I made the shackle from 8 mm aluminium due to time constraints and lack of equipment but I would recommend you use a harder material such as stainless steel or hardened steel so that it isnt easy for someone to just cut off the shackle. The rod needs to be parallel turned to 6mm so that it can fit in the holes in the housing. Face off both ends of the rod so that the ends are perpendicular to the length of the rod. At one end of the rod use a centre drill to start a hole and using a 2.5 mm drill bit, drill a hole out about 5mm deep. Use a M3 tap to create an internal M3 thread which will be used to screw in the endstop to prevent the shackle falling out of the housing. Next you need to bend the rod. As I used aluminium I could easy bend the rod using a pipe bender with the appropriate diameter mould but if you decided to use something harder such as hardened steel, you may need to heat the rod up first using a torch. Just make sure you clean off any oxides formed so that the shackle is shiny. The shackle needs to be bent so that it has a diameter of 48mm. After you have bent your shackle, make sure it fits in the holes. Do not force it in as the shackle could very easily get stuck in the housing if it isn't perfect. If the diameter is too big try squashing the arc of the shackle a bit and if the diameter is too small try puling the two sides to widen the diameter. Play around with the shape until it can pass in and out of the holes easily.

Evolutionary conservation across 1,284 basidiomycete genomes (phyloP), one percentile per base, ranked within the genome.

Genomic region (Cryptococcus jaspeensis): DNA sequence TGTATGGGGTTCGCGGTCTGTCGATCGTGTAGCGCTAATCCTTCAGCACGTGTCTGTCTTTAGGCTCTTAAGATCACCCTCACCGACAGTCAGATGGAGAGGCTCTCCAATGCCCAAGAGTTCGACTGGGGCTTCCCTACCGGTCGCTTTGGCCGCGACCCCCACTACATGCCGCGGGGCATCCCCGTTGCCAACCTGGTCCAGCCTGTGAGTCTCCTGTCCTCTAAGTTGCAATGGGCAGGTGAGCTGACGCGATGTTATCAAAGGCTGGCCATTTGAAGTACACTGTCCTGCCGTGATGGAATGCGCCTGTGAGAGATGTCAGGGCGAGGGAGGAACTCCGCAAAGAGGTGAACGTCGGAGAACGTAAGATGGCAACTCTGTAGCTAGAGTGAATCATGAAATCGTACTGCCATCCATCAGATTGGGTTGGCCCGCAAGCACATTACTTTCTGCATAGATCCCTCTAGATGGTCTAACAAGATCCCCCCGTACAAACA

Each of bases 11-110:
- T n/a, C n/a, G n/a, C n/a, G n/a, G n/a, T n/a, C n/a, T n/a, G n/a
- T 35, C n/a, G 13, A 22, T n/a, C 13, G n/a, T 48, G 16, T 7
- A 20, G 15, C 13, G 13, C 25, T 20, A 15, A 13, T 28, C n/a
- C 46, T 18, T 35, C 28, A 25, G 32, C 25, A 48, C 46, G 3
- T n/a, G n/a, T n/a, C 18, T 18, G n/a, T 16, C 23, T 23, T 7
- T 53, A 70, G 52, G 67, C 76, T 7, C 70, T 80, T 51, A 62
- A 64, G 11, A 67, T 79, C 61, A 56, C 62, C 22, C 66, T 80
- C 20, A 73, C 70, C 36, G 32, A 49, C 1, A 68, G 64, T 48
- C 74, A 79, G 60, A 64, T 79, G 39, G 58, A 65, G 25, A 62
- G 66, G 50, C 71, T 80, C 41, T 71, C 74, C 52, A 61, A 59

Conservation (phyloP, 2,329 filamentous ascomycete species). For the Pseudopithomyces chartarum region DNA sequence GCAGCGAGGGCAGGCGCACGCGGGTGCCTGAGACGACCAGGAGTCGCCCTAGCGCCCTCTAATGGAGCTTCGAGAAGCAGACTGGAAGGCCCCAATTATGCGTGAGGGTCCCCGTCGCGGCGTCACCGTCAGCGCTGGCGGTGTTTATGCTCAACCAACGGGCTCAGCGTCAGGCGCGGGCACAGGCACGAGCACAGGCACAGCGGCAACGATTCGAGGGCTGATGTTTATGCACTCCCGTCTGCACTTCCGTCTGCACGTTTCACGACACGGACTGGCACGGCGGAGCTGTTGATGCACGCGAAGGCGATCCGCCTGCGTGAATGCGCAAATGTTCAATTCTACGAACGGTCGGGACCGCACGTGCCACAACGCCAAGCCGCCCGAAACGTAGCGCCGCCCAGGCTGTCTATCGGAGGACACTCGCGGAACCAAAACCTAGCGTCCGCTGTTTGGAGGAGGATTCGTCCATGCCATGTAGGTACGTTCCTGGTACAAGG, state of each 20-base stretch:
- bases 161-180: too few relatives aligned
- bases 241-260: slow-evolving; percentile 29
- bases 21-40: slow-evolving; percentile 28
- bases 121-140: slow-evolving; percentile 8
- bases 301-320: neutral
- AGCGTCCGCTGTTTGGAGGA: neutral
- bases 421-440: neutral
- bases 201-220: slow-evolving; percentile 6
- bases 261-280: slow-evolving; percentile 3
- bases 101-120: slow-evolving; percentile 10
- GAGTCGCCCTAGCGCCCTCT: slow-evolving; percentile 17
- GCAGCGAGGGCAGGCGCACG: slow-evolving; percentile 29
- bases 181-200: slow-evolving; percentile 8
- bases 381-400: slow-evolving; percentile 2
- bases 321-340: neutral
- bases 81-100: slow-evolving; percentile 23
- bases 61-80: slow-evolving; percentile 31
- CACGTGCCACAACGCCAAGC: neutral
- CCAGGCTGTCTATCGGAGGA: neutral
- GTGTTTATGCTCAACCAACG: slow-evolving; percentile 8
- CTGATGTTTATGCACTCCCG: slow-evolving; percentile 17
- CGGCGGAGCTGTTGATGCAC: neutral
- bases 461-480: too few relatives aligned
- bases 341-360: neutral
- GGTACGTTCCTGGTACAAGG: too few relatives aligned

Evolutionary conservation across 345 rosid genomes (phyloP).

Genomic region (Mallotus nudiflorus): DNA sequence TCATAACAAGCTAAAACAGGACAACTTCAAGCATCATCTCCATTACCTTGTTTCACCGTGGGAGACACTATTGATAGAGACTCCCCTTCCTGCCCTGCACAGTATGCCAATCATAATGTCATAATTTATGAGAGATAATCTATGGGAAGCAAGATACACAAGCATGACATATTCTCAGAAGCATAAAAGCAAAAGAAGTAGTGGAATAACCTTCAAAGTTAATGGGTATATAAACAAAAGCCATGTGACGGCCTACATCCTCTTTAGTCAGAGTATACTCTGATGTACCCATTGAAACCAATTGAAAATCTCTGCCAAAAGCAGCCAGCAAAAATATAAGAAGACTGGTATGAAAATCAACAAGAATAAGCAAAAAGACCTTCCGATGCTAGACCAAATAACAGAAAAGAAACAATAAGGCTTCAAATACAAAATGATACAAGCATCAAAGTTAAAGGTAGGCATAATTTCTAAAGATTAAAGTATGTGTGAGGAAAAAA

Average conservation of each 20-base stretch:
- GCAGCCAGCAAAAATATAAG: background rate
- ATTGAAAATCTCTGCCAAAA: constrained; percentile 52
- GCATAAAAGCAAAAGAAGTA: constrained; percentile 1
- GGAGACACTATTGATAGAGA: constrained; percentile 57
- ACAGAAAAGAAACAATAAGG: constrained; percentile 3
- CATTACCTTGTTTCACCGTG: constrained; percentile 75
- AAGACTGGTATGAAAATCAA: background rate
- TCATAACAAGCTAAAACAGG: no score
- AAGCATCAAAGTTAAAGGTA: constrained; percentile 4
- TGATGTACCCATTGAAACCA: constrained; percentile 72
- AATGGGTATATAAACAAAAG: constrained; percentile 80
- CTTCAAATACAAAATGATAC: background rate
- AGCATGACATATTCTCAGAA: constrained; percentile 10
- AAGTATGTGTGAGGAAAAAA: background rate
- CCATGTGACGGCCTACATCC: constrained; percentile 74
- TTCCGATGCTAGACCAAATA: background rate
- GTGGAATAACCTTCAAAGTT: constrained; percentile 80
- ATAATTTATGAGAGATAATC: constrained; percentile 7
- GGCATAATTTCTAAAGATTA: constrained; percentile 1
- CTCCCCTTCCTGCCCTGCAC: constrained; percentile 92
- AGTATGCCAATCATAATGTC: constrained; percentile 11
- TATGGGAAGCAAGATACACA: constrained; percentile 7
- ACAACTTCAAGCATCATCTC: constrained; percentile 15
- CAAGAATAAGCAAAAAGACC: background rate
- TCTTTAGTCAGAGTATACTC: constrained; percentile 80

To allow the shackle to rotate in the padlock, insert the shackle in with the M3 tapped hole in the smaller cavity and screw in the endstop. Push the shackle to the top so it extends as far as it can and mark on the end without the M3 tapped hole the height of the top of the padlock and cut off that end using a hacksaw. This should allow the shackle to rotate freely around the housing.
Finally insert the shackle into the housing and mark the middle of the solenoid cavity. This is where the locking pin will be and will need to line up with the shackle precisely so that it can lock the shackle securely. At the marked point on the shackle, cut a matching notch so that the locking pin profile can fit easily in. Please refer to the diagram above if you are confused.
Step 3: Faceplate